Tina Phillips has always been interested in textiles ever since she was a child. She has been fascinated with textures and colours and how things were constructed from an early age. She was taught to sew, crochet and knit before the age of seven and this started her journey of discovery; learning that there is more than one way to create and that the possibilities are endless. This led Tina to complete a degree in contemporary textiles at university followed by a PGCE in teaching.
Tina has been taught and inspired by many artists from a range of creative disciplines. This has
encouraged her to learn a wide range of skills that she can apply to her craft. She mainly likes to produce her intricate and detailed textile work through hand stitching, exploring and creating textures using different techniques, materials and processes which she can incorporate into her incredible work.
The focus of Tina’s work is hand embroidery, she uses all types of techniques in her work such as
appliqué, batik, fabric painting and recycling fabrics She enjoys creating structures such as circles and spirals; her work is influenced by themes in nature and around nature, and the patterns in Gustav Klimt’s artwork.
She likes to build up layers of fabrics and stitches to create textured surfaces, incorporating a number of textile techniques such as fusing fabrics, which has produced some really exciting results and all this leads back to how she enjoys experimentation with unusual and conventional methods and materials to create something different.
Her actual preparation time before starting an embroidery piece is usually short. She draws directly onto her fabric using air erasable pens which fade over a period of time, these allow her time to work in a very fast and fluid way, which meaning a piece of work can change and take shape as it is made.
Tina is often asked why she hand-stitches and not uses a sewing machine. In fact she can use both but her creativity stems from hand stitching. She feels a greater sense of achievement when sewing each stitch rather than through a machine creating the stitches. She also likes the imperfections created by hand stitching more than machine stitching that can be too perfect and lacks individuality and character.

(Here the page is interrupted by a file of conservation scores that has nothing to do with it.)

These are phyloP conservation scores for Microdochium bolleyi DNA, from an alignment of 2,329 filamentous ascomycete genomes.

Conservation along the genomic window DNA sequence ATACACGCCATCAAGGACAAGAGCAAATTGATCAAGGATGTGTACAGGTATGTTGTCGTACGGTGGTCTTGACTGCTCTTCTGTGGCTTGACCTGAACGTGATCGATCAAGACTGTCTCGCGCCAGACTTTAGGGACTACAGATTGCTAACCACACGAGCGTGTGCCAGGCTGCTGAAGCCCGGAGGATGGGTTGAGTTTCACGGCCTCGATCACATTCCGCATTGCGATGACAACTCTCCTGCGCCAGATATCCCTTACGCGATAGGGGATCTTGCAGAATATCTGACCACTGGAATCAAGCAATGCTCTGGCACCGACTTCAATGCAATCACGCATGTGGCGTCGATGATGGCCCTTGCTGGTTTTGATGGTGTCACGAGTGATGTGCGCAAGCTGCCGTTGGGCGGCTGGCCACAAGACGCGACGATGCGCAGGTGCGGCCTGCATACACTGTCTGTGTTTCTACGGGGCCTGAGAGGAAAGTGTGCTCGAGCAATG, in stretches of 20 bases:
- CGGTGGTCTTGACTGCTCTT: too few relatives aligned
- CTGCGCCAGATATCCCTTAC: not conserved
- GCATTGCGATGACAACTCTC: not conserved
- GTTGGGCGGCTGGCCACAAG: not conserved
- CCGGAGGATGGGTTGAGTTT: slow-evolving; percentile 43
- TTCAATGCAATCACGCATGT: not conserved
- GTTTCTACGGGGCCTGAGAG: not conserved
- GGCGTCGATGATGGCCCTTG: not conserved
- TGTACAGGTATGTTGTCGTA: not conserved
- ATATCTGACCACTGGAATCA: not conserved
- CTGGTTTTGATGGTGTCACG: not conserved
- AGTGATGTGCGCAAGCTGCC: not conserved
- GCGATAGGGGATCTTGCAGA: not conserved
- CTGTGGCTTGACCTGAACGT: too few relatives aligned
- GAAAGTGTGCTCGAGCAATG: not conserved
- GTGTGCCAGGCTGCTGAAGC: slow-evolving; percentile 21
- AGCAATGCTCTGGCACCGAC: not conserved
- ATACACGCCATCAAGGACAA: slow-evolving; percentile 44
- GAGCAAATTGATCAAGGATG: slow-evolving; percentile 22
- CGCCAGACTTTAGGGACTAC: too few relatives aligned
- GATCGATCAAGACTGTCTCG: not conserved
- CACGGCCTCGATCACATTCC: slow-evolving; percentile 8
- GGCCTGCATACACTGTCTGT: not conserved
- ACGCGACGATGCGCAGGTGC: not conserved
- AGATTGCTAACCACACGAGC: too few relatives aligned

She says that the best piece of advice she could give to someone looking to work in textiles is learn as much as possible about the basics. Once they have the foundation of knowledge about the subject they can then choose an area that they find a special affinity with and run with it. She also says that you will never be a master of all trades, but knowing a little about everything will help you discover your particular interest.
The ‘Klimtish’ series of hand stitched textile wall hangings are influenced by the work of Gustav Klimt and themes found in nature. These pieces consist of layering different types of organza and voiles to create a textured background in which Tina builds her design on. Then she uses a sewing machine to secure the different layers. The design is then hand sewn over the top to create the final piece.
Tina uses only one type of stitch in this work called a ‘backstitch’ which creates a linear effect. When Tina finishes the handstitching the fabrics are then fused together using a heat gun to melt sections to reveal the underlying colours and textures. Fusing can also distort the shape of the circles adding to the character of the work.
Acknowledgement: Thanks to Tina Phillips for contributing her time and knowledge in the writing of this article.